Italy’s markets extended a rally following conciliatory language on the country’s budget plans. Yields on 10-year bonds dropped the most in seven weeks and stocks led regional gains. Deputy Prime Minister Matteo Salvini is targeting a deficit of up to 2 percent, La Stampa reported, which follows his pledge to respect “all rules”. The country’s leaders will begin discussing the 2019 budget Tuesday. “The rally is reflecting the more supportive tone in Salvini’s comments over the past days, in essence that the 2019 deficit will remain within the 3 percent band,” said Antoine Bouvet, a strategist at Mizuho International Plc. Italy’s 10-year yield dropped 11 basis points to 3.05 percent, after falling eight basis points on Monday. The bonds led gains in peripheral euro-area debt and the yield spread with their their German counterparts narrowed 12 basis points to 270 basis points. Government officials in Tuesday’s meeting are expected to first assess which policies they will include and the impact on public finances. Five Star leader Luigi Di Maio has stressed the need to put the people’s interests over those of investors, who are looking for signs of just how far the coalition government will push the European Union’s budget limits. “Unbridled spending is not in the party’s DNA so we might get more supportive soundbites after the meeting,” Bouvet said. “This is a more measured tone than from Di Maio for example, who so far refused to rule out breaching that limit.” The coalition government may opt to be less confrontational than investors fear ahead of 2019 European elections, with a focus on “zero-cost” measures rather than challenging reforms, though the “fear factor” may lead to significant volatility in coming weeks, Citigroup Inc. said in a note. Italy’s FTSE MIB index rose 1 percent as of 9:47 a.m., led by banks, and was the best performer among major western European gauges. The Italian benchmark has been under pressure since reaching a 9 1/2-year high on May 7, and is down 5.7 percent so far this year. While highlighting the political risks, Citigroup is constructive on the Italian stock market and expects the FTSE MIB to rise from current levels by the end of the year. “Overall, it is likely to be an uptrend bumpy ride,” its strategists said.
Japan Bonds Set for Biggest Foreign Outflow in Two Years on BOJ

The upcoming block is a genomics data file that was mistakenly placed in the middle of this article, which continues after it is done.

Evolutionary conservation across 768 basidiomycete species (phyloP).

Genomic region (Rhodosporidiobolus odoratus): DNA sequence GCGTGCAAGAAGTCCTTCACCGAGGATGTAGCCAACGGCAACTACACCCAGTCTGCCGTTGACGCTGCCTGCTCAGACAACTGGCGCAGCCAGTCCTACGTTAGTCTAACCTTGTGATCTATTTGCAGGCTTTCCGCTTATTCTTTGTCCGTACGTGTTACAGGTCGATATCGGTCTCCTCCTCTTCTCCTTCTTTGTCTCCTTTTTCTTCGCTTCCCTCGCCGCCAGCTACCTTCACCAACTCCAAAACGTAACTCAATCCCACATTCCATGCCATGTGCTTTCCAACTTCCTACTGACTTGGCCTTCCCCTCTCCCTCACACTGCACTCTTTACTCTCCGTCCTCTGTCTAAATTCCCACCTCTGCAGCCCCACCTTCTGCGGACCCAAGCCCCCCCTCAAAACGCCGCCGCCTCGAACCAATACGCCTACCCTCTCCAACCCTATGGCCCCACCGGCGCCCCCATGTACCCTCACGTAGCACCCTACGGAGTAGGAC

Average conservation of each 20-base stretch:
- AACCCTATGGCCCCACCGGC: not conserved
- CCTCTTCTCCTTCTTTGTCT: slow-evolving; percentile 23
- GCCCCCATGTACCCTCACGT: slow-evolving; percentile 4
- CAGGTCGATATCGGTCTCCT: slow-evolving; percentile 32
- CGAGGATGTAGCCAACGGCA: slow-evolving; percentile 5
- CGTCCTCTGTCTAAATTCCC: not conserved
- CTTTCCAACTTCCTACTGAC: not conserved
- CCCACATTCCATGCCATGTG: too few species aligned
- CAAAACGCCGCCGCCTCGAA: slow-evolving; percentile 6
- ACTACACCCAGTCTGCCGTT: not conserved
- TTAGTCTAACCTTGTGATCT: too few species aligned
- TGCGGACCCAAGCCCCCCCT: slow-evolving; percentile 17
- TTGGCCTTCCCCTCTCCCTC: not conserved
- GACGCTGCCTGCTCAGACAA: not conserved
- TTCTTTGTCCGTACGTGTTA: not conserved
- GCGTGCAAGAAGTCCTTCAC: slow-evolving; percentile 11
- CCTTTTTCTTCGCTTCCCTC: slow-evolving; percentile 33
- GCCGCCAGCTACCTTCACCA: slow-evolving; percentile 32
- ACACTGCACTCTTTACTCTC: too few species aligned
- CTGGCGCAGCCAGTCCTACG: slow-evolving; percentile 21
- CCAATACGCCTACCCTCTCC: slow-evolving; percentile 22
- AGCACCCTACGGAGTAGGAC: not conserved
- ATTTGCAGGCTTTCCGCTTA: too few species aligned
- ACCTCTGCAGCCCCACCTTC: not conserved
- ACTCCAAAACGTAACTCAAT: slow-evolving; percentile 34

Global funds are cutting their holdings of Japanese debt at the fastest pace in more than two years, as investors juggle the possibility of higher yields in the world’s second-largest bond market. Non-resident investors sold a net 1.47 trillion yen ($13.2 billion) of Japanese bonds between July 27 and Aug. 24, according to weekly portfolio flow data from the finance ministry. That points to the biggest monthly outflow since March 2016. “I think the selling reflects foreign investor expectations that a reduction in the BOJ’s bond buying will lead to rising yields,” said Shuichi Ohsaki, chief rates strategist for Japan at Bank of America Merrill Lynch. However, “I expect foreigners to gradually come back as they will see yields struggling to rise.” Japan’s benchmark 10-year yield climbed to an 18-month high in early August after the Bank of Japan said it would allow for a wider swing in bond yields to improve the dysfunctional market. Still, the yield has dropped right back along with volatility as consensus among investors emerged that the policy tweak isn’t sufficient for a sustainably higher trading range. The finance ministry’s weekly and monthly data don’t provide a breakdown of government and other debt purchases, but balance-of-payments reports show inflows have been typically concentrated in government securities. Global funds have been the biggest net buyers of JGBs among major investor classes so far this year, purchasing 8.9 trillion yen through the end of July, according to the Japan Securities Dealers Association. That compares to 52.2 trillion yen in bonds acquired by the BOJ during the same period. Still, there are already signs that demand from international funds may be recovering. They turned net buyers of JGB futures in the week ended Aug. 10 after selling the largest amount since at least 2014, data from Japan Exchange Group Inc. show.